Body camera bill passes House, moves to Senate

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FRANKFORT, Ky. (WTVQ) — A bill that would specify when footage from body cameras worn by law enforcement may be accessed and used by the public received approval Tuesday in the state House.

House Bill 373 sponsor Rep. Robert Benvenuti, R-Lexington, said the growing popularity of body cameras among law enforcement agencies has made the legislation necessary since footage from those cameras is not currently addressed in the Kentucky Open Records Act. That is the state law that provides legal access to public records.

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“What the bill does is it says when a department decides to wear body-worn cameras that we’re going to create a construct around how that video is to be used and when it can be released because our current Open Records law does not address it and leads to a lot of confusion,” said Benvenuti.

HB 373 would allow public agencies to restrict access to footage from body cameras worn by law enforcement in specific cases, said Benvenuti, including but not limited to cases where a recording shows the interior of specific places (including private homes, medical facilities, or jails), a deceased person’s body, evidence of sexual assault, nude bodies, a child under the age of 18, or the inside of a women’s shelter.

Restricted access would be lifted, he said, when a recording depicts use of force by a law enforcement officer, shows someone being arrested, involves a formal complaint against law enforcement, or when a recording is requested by a criminal defendant or his or her attorney.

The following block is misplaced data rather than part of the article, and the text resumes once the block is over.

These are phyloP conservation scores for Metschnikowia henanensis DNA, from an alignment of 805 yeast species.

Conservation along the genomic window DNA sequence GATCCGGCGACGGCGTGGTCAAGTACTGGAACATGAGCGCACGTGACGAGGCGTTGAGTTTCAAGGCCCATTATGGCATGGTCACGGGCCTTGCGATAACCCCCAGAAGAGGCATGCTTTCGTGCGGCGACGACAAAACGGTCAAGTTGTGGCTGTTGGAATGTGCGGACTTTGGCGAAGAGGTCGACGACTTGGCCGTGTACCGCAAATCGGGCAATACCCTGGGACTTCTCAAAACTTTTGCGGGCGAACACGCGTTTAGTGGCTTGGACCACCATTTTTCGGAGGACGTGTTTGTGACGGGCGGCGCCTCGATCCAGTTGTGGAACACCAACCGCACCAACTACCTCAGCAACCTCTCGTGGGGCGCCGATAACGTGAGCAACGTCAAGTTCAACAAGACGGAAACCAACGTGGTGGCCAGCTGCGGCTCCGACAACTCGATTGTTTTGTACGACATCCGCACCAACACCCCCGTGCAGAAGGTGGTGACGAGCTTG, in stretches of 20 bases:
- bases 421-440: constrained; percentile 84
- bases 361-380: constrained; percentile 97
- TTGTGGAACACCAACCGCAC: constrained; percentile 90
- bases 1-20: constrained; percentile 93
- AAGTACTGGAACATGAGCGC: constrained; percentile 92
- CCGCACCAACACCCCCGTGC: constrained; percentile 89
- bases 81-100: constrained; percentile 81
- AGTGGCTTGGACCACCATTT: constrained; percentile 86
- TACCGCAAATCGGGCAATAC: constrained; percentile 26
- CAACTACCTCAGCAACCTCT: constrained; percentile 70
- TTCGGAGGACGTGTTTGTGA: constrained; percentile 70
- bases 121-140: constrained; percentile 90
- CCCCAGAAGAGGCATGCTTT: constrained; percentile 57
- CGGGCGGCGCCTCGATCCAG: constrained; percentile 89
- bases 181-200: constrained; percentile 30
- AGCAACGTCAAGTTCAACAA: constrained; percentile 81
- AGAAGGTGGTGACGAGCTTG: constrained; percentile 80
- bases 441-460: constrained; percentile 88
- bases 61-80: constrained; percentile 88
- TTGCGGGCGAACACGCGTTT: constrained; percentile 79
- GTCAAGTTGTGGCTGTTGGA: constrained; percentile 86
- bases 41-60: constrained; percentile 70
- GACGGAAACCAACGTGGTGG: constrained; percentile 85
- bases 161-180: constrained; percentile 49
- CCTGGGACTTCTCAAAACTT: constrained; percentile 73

Benvenuti said the scene of a motor vehicle fatality is an example of an incident that may be recorded by body camera but which law enforcement likely does not want to be made public.

“That’s obviously not footage we would want put out on YouTube or the internet,” he told the House.

Benvenuti emphasized that HB 373 would in no way require law enforcement agencies to buy or use body cameras, adding “that is up to individual departments and their communities to decide whether or not they have the resources and the availability and the training to use those body cameras. So this bill has nothing to do with that.”

HB 373 passed the House by a vote of 94-2. It now goes to the Senate for consideration.

Media release from the Legislative Research Commission. 

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Christy Bollinger joined the ABC 36 news team as a reporter in March 2018. Christy comes from a little western Kentucky town called Cadiz. She graduated from Western Kentucky University in May 2017 with degrees in Broadcast Journalism and Criminology. Christy is thrilled to be working at her dream job in her home state. She is passionate about storytelling and you can see her weekdays on ABC 36 News at 5 and 6 p.m. She's covered everything from visits from the sitting president and vice president, to high-profile murder cases. When not chasing stories, Christy loves nothing more than being at the beach and says life is just better with sand between your toes and waves crashing at your feet. She is also a big animal lover. She's a fur momma and her mini-Australian Shepherd, Milly, standard Australian Shepherd, Bennie, and her Maine Coon, Cheeto, are the loves of her life. Christy encourages you to send her any story ideas you may have. Find her on Facebook at Christy Bollinger ABC 36, tweet her @ChristyB_news, or email her at CBollinger@wtvq.com.